China City's far-reaching menu spans the delectable gamut of Mandarin, Szechuan, and Hunan cuisines, from piping-hot soups to sizzling platters. Sate seafood cravings with freshly cubed ahi tuna, which mingles with shrimp chips in wasabi mayo ($8.99), or flood belly canyons with cups of hot-and-sour soup ($2.99). Carnivores can sink incisors into the mongolian beef, a sliced flank steak with green and white onions, sautéed in a sweet-spicy sauce ($10.99), or lighty dusted and deep-fried shrimp coated with a creamy sweet mayo and bedecked with honey-sesame walnuts ($14.99). Herbivores can mash molars on mushu vegetables with sliced cabbage, bamboo shoots, and wood mushrooms, sautéed and slathered in a sweet-plum sauce, then hugged by a overly friendly pancake ($9.99).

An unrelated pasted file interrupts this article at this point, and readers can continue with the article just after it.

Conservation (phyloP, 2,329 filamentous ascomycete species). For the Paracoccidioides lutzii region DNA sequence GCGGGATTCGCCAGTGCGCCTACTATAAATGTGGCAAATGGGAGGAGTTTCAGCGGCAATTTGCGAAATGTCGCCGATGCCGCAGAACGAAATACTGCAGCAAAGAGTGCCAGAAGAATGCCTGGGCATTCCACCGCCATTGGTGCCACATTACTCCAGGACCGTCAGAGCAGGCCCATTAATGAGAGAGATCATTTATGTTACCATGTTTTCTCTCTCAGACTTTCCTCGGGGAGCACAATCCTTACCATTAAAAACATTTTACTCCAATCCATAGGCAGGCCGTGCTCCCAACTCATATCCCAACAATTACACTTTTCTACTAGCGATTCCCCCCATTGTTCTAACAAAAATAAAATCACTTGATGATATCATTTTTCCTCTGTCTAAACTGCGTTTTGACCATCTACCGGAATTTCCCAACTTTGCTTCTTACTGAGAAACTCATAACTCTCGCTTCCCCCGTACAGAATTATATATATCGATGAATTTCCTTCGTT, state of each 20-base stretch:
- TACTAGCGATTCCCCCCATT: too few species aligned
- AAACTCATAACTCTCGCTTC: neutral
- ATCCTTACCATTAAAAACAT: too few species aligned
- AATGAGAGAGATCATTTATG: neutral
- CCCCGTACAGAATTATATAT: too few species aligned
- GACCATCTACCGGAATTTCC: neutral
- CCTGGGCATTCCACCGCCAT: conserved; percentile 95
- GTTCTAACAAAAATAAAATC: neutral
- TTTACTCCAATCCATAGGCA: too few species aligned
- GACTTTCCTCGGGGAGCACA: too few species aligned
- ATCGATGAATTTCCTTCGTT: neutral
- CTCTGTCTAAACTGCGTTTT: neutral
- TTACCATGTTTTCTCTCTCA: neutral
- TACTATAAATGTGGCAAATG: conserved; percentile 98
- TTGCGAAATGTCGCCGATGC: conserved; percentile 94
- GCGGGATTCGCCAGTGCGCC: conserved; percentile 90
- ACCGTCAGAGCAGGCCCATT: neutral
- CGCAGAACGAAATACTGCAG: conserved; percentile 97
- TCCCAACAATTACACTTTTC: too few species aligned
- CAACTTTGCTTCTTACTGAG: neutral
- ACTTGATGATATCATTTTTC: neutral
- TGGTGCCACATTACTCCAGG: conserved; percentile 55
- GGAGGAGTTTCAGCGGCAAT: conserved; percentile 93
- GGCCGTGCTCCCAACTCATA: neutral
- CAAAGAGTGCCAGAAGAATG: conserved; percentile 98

Arnies Restaurants keep their inspiration close. Stationed on the Washington shore for more than three decades each, the Edmonds and Mukilteo institutions overlook the Puget Sound's rolling waters like two trustworthy lighthouses. From Edmonds, a wall of windows looks out onto the Olympic Mountains. From Mukilteo, diners can peer across to Whidbey, Hat, and Camano islands. At both, sunsets color evening dinners, the sounds of storms rolling in add atmosphere to midday lunches, and ferries pulling in and casting off from the harbor bring with them endless people-watching opportunities.
Along with these panoramic views comes a rich spread of seasonal Pacific dishes. Autumn prawns pack pastas and infuse the entree selection, popping up in both a fisherman's platter and a variation on the English fish and chips. Cashew-crusted lingcod and sea scallops in a champagne cream meanwhile reach further into the waters' bounty while also demonstrating the kitchen's skill. And for those who are content to stay on land, a slow-roasted prime rib or salad mixed from local produce balances Arnies' menu.